Assistive listening devices, or ALDs, are components and accessories that help people with hearing loss overcome challenging listening situations and communicate more effectively.
A wide variety of ALDs is available—some are meant to be used with (and complement) your hearing aids or cochlear implants, while others operate as standalone devices.
Assistive listening devices range in size from small personal units designed for individual use in situations where background noise interferes with speech comprehension, to large systems installed in public facilities that can be accessed by anybody wearing hearing aids with telecoil capabilities. Some of the more popular ALDs include:
- Alerting Systems. These devices allow hearing impaired users to recognize and depend on electronic devices others take for granted. Telephones include features such as visual (flashing lights) or vibrating ringers, adjustable ringtones, amplified handsets, talking keypads, caller ID and large backlit displays. Alarm clocks come with adjustable volume and tone controls and flashing lights; some even have the ability to vibrate the bed. Other devices that incorporate alerting features include doorbells, smoke detectors, answering machines and more.
- FM Systems. These units are comprised of a microphone, transmitter and receiver, and use radio signals to transmit amplified sounds directly to an individual’s hearing aids. They are helpful in public places where distance, background noise and poor acoustics can interfere with the ability to hear clearly, such as classrooms, restaurants, theaters and places of worship.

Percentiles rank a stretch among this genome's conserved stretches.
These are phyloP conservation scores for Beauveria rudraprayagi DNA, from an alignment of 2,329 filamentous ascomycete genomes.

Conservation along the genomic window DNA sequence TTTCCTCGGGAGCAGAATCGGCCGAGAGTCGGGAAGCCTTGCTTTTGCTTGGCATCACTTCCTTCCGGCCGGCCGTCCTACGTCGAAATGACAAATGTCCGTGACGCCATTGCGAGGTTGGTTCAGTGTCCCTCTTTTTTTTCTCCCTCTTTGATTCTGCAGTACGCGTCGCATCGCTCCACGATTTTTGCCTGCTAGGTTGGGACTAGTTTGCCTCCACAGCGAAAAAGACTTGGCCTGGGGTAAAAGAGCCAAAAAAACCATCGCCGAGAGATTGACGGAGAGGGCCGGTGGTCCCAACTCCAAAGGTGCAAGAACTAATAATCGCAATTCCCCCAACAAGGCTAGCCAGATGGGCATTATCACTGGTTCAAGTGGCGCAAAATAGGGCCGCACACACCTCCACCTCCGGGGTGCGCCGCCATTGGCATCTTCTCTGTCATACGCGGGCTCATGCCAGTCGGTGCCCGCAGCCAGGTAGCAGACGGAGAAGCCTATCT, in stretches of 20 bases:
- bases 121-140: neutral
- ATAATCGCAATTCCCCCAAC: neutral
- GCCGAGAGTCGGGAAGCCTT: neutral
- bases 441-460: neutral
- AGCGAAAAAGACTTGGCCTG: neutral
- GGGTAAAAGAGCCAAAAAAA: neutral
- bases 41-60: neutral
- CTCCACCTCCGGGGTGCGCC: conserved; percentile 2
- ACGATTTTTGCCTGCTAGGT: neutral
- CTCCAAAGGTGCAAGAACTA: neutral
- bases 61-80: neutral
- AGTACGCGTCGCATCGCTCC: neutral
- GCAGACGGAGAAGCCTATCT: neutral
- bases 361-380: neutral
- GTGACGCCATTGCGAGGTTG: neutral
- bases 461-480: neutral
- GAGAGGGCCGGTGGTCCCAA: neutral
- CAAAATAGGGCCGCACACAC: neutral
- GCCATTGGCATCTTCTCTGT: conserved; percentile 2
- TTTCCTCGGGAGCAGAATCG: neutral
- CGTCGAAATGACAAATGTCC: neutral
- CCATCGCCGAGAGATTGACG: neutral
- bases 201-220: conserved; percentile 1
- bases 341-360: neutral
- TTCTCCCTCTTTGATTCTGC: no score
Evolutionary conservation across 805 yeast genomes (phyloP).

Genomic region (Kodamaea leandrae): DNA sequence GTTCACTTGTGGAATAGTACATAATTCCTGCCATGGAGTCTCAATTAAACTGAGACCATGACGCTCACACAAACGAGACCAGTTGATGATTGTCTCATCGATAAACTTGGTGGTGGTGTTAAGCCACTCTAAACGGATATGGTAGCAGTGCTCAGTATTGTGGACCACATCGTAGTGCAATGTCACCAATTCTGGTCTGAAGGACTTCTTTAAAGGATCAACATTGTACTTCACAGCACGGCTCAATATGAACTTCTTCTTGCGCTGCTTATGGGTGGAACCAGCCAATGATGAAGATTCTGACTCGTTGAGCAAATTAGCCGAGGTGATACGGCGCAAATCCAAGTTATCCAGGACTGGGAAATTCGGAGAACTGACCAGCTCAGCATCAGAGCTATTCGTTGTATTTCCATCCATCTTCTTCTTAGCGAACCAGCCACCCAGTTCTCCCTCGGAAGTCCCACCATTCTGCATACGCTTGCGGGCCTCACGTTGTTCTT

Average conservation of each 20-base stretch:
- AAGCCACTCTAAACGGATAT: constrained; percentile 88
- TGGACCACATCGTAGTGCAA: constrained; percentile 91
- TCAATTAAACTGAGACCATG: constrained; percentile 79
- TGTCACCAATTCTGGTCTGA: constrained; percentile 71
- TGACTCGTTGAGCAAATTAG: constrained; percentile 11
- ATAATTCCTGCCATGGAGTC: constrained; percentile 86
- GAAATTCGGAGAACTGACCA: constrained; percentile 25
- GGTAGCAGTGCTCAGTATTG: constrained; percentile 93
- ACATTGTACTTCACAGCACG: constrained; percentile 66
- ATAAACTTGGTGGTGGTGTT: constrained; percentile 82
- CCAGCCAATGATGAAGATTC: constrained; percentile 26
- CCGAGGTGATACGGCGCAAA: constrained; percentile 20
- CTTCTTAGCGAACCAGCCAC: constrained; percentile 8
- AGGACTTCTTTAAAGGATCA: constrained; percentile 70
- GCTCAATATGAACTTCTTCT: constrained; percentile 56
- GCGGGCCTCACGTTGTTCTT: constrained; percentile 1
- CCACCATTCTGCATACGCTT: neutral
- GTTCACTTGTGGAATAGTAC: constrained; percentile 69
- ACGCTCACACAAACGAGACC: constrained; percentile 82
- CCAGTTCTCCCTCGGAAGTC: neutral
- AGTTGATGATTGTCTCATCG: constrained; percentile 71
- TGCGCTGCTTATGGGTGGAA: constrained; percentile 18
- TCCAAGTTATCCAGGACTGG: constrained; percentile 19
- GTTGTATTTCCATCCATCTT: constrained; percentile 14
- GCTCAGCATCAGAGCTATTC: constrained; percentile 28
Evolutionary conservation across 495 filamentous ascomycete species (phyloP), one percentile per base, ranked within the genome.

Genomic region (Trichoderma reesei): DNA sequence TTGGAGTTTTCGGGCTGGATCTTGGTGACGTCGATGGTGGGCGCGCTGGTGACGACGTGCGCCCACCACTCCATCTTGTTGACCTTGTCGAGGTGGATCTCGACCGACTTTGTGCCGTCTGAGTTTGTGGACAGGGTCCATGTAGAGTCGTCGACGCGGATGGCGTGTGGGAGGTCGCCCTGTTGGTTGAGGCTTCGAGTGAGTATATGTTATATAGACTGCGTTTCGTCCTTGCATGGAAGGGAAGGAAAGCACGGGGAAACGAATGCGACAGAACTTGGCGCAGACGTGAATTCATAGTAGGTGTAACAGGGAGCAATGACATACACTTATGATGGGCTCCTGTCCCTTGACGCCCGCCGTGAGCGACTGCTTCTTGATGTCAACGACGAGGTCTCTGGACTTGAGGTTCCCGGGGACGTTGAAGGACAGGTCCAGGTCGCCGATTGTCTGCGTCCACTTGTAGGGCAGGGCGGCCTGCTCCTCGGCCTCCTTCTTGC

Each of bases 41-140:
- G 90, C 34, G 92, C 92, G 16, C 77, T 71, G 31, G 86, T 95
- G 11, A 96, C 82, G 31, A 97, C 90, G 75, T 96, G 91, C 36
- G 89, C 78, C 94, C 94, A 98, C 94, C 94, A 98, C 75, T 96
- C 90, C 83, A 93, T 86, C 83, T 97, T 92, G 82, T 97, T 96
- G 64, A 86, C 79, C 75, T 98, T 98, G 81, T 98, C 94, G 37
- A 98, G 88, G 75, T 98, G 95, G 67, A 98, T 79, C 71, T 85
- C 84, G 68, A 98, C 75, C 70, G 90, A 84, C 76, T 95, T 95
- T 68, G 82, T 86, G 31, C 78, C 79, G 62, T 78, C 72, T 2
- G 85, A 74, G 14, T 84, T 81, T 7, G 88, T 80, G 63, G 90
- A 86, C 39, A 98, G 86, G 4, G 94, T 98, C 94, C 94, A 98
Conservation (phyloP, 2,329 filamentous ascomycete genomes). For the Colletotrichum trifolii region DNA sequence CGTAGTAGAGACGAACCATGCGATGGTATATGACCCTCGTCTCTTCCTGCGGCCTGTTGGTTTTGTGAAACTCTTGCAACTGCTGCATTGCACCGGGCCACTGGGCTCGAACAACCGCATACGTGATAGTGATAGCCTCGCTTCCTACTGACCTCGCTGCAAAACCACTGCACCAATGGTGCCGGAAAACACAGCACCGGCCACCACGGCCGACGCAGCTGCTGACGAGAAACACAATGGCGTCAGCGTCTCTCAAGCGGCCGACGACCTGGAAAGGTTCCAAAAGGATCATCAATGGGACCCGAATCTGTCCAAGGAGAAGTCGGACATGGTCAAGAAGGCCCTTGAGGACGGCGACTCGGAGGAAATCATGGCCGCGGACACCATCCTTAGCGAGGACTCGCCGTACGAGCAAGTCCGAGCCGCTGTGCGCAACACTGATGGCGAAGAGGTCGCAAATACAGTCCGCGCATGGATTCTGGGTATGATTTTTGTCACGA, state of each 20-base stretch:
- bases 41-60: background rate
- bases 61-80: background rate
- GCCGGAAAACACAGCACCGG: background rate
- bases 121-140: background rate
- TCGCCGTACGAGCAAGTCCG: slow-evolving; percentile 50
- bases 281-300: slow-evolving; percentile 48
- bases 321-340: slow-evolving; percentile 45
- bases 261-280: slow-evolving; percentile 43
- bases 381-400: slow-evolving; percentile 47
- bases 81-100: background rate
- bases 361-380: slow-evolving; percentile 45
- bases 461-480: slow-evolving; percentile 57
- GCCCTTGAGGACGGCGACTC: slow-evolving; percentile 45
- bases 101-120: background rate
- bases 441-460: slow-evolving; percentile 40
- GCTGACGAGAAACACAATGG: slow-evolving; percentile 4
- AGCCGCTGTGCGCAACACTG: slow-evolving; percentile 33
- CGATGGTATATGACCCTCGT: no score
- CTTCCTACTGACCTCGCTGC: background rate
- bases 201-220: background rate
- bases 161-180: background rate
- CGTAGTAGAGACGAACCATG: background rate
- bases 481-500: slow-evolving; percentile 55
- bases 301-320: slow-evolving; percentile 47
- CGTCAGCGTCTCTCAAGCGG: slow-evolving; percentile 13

- Personal Amplifiers. Smaller FM systems that are used in environments where radio signals are less effective. Instead of placing the microphone on or in the vicinity of the speaker, the mic is built into the personal amplifier and aimed at the sound source to help capture speech. Typically used in intimate settings while watching TV, riding in the car, etc.
- Infrared Systems. These are similar to FM systems but utilize infrared light rather than radio waves to transmit sound. Because infrared beams of light cannot pass through walls, these are useful in settings where privacy is important, such as courtrooms and large multiplex movie theaters. Infrared systems prevent interference from competing broadcasts.
- Hearing (Induction) Loops. Hearing loops use electromagnetic energy to transmit sounds directly to a user’s hearing devices, and are becoming increasingly popular in large public facilities such as auditoriums, airports and churches. Hearing loops consist of a sound source such as a PA system, an amplifier, a loop of wire, and a receiver or telecoil (the majority of hearing aids sold today include this feature). When the listener is nearby, they receive a clear signal free of distortion and background noise.
Timpanogos Hearing & Balance carries a large selection of assistive listening devices to help improve your communication experience. Contact us today for more information.